It was about how four year old children will eat a marshmallow immediately, 70% of the time, when told that if they wait fifteen minutes, they could have two marshmallows. The ratio of kids who can’t wait is about 2/3 vs. 1/3 for children who do.

They found out this ratio transcends cultures – Japan, the U.S., the European Union….

Interestingly, they followed up with these children and after 15 years, the ones who could delay gratification tended to be more successful in life. They had higher test scores, achieved more, and had a higher overall life satisfaction.

But, this makes people who delay gratification for a better future, actually focused on the future, and not the present.

We all want a little success in our lives, don’t we?

So, What is it? Focus on the Future or Focus on the Present?

This is where common sense kicks in.

There needs to be a sense of balance.

I’m a graduate student right now, investing my present time for something that may or may not pay off financially in the future. (For the record, I personally think education is never a bad thing; improving ourselves should always be a priority, actually – in a classroom or otherwise.)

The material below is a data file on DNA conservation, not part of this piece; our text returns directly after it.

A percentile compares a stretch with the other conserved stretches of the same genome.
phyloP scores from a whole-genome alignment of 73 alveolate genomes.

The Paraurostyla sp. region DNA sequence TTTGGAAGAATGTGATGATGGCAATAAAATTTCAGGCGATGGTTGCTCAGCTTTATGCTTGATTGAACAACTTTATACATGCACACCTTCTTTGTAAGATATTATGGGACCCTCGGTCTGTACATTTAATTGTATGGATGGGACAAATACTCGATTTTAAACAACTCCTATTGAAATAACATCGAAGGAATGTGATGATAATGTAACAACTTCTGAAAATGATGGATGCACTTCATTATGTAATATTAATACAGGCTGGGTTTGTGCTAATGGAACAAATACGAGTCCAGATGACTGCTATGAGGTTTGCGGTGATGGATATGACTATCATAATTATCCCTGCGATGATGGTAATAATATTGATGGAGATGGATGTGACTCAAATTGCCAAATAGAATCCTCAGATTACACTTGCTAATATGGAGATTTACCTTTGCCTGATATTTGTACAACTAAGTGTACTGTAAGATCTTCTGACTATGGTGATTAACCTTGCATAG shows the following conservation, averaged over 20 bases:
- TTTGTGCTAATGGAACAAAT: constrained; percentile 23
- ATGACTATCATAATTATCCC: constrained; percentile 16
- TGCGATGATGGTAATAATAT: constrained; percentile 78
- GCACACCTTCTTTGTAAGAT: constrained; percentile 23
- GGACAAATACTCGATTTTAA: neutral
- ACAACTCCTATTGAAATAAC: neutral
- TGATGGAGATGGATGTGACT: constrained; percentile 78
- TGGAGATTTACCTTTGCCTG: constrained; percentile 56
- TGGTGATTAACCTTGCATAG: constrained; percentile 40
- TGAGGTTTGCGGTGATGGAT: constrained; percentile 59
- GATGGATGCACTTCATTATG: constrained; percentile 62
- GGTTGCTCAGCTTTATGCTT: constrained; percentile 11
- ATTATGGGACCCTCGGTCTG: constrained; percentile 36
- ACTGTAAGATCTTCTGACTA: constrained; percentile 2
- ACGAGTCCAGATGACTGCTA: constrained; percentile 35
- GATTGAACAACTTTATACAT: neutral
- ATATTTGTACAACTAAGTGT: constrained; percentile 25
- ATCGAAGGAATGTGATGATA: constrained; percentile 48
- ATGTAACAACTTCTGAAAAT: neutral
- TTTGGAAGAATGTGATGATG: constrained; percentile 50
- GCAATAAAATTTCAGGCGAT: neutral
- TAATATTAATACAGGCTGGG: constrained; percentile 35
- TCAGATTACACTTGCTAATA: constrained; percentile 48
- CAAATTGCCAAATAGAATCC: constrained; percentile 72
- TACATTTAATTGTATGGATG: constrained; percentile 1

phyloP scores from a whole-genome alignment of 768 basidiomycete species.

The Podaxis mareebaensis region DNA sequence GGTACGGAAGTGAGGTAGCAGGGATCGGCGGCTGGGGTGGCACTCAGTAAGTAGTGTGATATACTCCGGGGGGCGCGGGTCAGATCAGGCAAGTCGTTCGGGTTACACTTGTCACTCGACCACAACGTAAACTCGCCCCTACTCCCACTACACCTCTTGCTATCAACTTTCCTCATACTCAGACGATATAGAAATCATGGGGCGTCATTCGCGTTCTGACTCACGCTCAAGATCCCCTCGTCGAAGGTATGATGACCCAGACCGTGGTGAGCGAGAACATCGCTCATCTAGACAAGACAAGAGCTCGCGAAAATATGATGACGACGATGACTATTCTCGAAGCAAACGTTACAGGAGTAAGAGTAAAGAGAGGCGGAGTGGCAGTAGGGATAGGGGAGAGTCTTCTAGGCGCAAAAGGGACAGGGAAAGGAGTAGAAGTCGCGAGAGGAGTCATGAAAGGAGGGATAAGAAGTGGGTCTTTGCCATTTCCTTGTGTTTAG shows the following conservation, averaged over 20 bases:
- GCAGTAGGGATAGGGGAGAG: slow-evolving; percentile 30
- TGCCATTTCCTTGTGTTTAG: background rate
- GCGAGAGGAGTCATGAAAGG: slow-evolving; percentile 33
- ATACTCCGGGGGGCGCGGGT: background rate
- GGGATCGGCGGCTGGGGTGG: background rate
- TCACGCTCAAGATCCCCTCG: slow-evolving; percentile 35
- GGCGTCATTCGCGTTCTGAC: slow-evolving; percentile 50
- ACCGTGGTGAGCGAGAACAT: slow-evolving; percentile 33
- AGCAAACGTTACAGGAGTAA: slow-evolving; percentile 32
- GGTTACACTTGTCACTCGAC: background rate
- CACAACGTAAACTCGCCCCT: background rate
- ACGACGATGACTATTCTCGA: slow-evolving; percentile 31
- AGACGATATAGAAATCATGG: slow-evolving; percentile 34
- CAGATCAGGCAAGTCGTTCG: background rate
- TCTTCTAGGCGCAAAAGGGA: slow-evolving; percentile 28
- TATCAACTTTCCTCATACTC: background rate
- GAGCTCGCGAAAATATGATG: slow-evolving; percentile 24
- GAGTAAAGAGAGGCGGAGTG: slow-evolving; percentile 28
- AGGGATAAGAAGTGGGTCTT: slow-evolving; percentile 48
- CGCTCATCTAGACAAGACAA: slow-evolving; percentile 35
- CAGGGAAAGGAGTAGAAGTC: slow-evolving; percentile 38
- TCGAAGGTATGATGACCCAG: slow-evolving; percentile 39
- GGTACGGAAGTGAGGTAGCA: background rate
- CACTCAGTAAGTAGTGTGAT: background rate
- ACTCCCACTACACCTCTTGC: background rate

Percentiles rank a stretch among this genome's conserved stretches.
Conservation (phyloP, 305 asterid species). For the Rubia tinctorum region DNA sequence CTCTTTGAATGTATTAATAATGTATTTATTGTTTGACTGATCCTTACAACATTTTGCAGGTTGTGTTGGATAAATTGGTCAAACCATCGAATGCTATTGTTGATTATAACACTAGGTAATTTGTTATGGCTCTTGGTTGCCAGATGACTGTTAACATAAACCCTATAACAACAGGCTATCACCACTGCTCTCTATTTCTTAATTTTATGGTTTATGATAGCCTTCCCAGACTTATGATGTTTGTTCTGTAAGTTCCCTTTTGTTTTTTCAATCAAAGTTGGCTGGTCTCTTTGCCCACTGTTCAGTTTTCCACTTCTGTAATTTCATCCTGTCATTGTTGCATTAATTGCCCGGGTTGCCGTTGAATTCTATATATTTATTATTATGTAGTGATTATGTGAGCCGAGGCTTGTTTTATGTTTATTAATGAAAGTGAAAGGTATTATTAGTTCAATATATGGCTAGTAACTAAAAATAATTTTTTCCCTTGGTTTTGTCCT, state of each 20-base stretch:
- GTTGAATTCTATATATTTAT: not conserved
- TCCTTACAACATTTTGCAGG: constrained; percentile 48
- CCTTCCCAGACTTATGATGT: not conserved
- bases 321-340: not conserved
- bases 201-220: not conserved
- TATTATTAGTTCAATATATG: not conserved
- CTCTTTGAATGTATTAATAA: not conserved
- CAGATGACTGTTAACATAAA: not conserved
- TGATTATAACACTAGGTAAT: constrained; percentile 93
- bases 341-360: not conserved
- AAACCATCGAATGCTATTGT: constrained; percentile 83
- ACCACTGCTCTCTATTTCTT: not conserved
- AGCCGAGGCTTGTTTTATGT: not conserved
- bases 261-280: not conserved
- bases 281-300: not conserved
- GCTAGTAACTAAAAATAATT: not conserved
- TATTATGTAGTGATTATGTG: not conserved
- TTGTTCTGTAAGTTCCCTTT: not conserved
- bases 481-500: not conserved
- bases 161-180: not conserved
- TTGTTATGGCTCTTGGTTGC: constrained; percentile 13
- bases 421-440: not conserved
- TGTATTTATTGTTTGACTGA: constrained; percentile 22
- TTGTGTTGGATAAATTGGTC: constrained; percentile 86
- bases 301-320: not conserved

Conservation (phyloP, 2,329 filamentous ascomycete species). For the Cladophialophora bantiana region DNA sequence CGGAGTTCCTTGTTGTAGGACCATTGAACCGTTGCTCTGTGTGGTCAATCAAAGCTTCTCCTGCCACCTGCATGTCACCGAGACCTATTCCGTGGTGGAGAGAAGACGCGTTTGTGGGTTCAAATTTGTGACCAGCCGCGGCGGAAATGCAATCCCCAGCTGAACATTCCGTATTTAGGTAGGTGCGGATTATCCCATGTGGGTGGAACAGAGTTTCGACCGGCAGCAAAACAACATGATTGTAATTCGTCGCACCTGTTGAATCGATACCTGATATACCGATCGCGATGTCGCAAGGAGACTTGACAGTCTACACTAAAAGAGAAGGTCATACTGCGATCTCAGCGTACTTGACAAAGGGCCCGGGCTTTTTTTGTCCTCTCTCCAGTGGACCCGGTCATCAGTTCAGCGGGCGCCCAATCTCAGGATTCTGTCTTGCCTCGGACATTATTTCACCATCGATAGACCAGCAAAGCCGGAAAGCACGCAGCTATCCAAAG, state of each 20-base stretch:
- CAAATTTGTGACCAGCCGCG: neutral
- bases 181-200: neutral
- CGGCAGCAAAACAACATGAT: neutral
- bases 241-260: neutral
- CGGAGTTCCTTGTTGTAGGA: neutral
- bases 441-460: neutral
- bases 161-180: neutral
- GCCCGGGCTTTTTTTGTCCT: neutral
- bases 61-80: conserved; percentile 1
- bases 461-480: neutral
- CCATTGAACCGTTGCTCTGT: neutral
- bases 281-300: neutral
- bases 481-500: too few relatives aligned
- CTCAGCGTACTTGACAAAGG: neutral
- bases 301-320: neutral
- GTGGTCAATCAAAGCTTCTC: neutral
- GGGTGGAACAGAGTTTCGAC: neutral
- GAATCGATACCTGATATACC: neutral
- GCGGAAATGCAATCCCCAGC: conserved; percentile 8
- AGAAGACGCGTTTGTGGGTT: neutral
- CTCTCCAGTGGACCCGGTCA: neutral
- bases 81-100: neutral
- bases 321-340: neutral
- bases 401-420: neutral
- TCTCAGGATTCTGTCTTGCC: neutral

But there are those out there who work all the time to buy things and have things. I myself work – a lot: saving for retirement, creating a reputable career online and off, spending my weekends and weeknights blogging.

I’ll be the first to admit that I require more balance: I need more exercise, I need to get back to making bread.

It all comes down to priorities.

The key to finding balance is realizing where your priorities are – and not living in the future too much.

If your priorities are family and friends, and spending time outdoors, then you’ll find ways to make that happen.

I haven’t prioritized exercise in my life enough lately, and I aim to take steps to change that.

If I have a dream of traveling the world, wishing for it to happen someday is not going to improve the present.

It’s okay to have ambitions and future goals.

But, in the meantime, it’s critical to enjoy things along the way. In the present.